Provided by: gnustep-base-runtime_1.24.7-1build2_i386 bug


       gdomap - GNUstep Distributed Objects name server


       gdomap  [-C|-H]  [-I  pidfile] [-L name] [-M name] [-N] [-P number] [-R
       name] [-T type] [-U name] [-a file] [-c file] [-d]  [-f]  [-i  seconds]
       [-j path] [-p]


       gdomap  The  gdomap  daemon  is  used  by  GNUstep  programs to look up
       distributed objects  of  processes  running  across  the  network  (and
       between  different  user  accounts on a single machine).  The daemon is
       NOT used for lookup where two processes belonging to the same user  are
       using  a host-local connection.  This manual page explains the usage of
       gdomap.  For design and implementation information (and  special  notes
       for   packagers),  please  see  the  HTML  documentation  installed  in
       $GNUSTEP_SYSTEM_DOC, under Command-line Tools.

       Usually the gdomap daemon is started at  system  boot  time  and  binds
       itself  to  port  538. See the GNUstep Build Guide for a sample startup

       By default gdomap probes every machine on the local network to  see  if
       there  is  a  copy  of  gdomap running on it.  This is done for class-C
       networks and subnets of class-C networks.  If your host is on a class-B
       or  class-A  net then the default behaviour is to treat it as a class-C
       net and probe only the hosts  that  would  be  expected  on  a  class-C
       network of the same number.

       If  you are running on a class-A or class-B network, or if your net has
       a large number of hosts which will not have gdomap on them  -  you  may
       want  to  supply  a  configuration  file listing the hosts to be probed
       explicitly, rather than getting gdomap to probe all hosts on the  local

       You  may also want to supply the configuration file so that hosts which
       are not actually on your local network can still  be  found  when  your
       code  tries to connect to a host using @"*" as the host name.  NB. this
       functionality does not exist in OpenStep.

       A configuration file consists of a list of IP addresses to  be  probed.
       The  IP  addresses  should be in standard 'dot' notation, one per line.
       Empty lines are permitted in the configuration  file.   Anything  on  a
       line  after  a hash ('#') is ignored.  You tell gdomap about the config
       file with the '-c' command line option.

       gdomap uses the SIOCGIFCONF ioctl to build a list of IP  addresses  and
       netmasks  for  the  network  interface  cards on your machine.  On some
       operating systems, this facility is not available (or  is  broken),  so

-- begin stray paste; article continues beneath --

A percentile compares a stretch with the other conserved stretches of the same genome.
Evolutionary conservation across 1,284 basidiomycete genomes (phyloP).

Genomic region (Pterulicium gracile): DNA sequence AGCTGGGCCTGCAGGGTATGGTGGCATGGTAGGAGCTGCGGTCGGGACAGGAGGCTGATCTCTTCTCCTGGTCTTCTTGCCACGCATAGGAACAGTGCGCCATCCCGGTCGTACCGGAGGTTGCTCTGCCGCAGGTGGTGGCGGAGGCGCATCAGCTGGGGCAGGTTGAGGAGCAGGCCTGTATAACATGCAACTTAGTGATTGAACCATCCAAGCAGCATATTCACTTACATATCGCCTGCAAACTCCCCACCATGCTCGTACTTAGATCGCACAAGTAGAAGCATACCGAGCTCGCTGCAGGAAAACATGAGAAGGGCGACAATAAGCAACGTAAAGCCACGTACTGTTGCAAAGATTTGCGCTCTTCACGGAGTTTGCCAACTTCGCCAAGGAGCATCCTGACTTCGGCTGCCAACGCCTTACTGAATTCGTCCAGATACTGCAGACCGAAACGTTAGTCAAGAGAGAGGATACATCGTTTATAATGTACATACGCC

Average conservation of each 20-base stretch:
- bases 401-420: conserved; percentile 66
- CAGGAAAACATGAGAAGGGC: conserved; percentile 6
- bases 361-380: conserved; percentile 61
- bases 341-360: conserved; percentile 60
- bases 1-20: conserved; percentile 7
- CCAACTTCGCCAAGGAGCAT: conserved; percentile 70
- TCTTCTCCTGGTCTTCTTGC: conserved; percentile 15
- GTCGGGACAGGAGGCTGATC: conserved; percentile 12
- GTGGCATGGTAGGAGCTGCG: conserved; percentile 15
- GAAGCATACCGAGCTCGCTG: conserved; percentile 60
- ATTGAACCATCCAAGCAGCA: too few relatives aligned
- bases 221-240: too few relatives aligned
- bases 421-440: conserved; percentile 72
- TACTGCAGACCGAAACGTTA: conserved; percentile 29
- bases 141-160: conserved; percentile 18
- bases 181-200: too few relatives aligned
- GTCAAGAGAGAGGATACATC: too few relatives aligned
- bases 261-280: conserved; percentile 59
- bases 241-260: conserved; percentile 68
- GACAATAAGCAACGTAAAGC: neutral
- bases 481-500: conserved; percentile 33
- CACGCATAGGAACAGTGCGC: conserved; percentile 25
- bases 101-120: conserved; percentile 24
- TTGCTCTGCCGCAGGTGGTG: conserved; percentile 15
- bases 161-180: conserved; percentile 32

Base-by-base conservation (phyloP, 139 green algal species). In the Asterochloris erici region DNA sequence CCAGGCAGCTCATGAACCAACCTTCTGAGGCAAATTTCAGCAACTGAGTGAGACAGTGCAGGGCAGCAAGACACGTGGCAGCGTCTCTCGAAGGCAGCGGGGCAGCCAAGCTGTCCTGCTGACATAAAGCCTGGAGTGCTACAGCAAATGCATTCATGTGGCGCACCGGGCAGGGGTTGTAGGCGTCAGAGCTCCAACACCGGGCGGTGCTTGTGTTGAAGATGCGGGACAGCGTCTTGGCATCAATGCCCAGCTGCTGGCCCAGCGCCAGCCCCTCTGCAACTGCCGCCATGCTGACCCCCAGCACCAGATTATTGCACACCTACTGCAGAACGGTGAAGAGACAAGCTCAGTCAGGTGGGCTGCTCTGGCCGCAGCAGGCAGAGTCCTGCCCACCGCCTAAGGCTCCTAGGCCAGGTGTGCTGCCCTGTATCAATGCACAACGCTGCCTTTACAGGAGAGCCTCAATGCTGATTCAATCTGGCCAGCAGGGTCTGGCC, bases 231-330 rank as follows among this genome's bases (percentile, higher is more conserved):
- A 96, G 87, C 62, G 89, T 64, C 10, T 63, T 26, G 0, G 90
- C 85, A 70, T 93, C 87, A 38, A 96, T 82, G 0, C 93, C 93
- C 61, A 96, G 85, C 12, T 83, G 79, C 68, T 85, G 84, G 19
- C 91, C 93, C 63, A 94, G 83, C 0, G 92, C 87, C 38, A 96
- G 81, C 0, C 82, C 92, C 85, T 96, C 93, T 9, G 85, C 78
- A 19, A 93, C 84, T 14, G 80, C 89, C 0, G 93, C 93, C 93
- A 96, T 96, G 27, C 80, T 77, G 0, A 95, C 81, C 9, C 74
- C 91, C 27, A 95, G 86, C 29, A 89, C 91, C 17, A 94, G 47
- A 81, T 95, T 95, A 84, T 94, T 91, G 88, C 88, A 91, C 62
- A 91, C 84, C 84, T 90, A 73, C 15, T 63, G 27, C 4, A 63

you  must  tell  gdomap the addresses and masks of the interfaces using
       the '-a' command line option.  The file named with '-a' should  contain
       a  series of lines with space separated pairs of addresses and masks in
       'dot' notation.  You must NOT include loopback interfaces in this list.
       If  you want to support broadcasting of probe information on a network,
       you may supply the broadcast address as a third item on the  line.   If
       your  operating  system  has  some other method of giving you a list of
       network interfaces and masks, please send me example code so that I can
       implement it in gdomap.


       -C     help about configuration

       -H     general help

       -I     pid file to write pid

       -L name
              perform lookup for name then quit.

       -M name
              machine name for -L and -N

       -N     list all names registered on host

       -P number
              port number required for -R option.

       -R name
              register name locally then quit.

       -T type
              port  type  for  -L  ,  -R  and  -U  options - tcp_gdo, udp_gdo,
              tcp_foreign, udp_foreign.

       -U name
              unregister name locally then quit.

       -a file
              use config file for interface list.

       -c file
              use config file for probe.

       -d     extra debug logging (normally via syslog).

       -f     avoid fork() to make debugging easy

       -i seconds
              re-probe at this interval (roughly), min 60

       -j path
              place the process in a chroot jail at this path rather  than  in

       -p     disable probing for other servers


       Use the -c option to specify a configuration file for gdomap. See under
       DESCRIPTION for possible configurations.


       Kill  with  SIGUSR1  to  obtain  a  dump  of   all   known   peers   in

       gdomap -N lists all registered names on the local host.


       gdomap -C gives above instructions on how to set up gdomap.

       gdnc(1), GNUstep(7), gpbs(1)

       The  GNUstep  Build  Guide  example  rc  script:  <http://gnustep.made->


       Work on gdomap started in October 1996.

       This manual page first appeared in gnustep-base 1.7.1 (June 2003).


       gdomap was written by Richard Frith-Macdonald <>

       This manual  page  was  put  together  by  Martin  Brecher  <martin@mb->.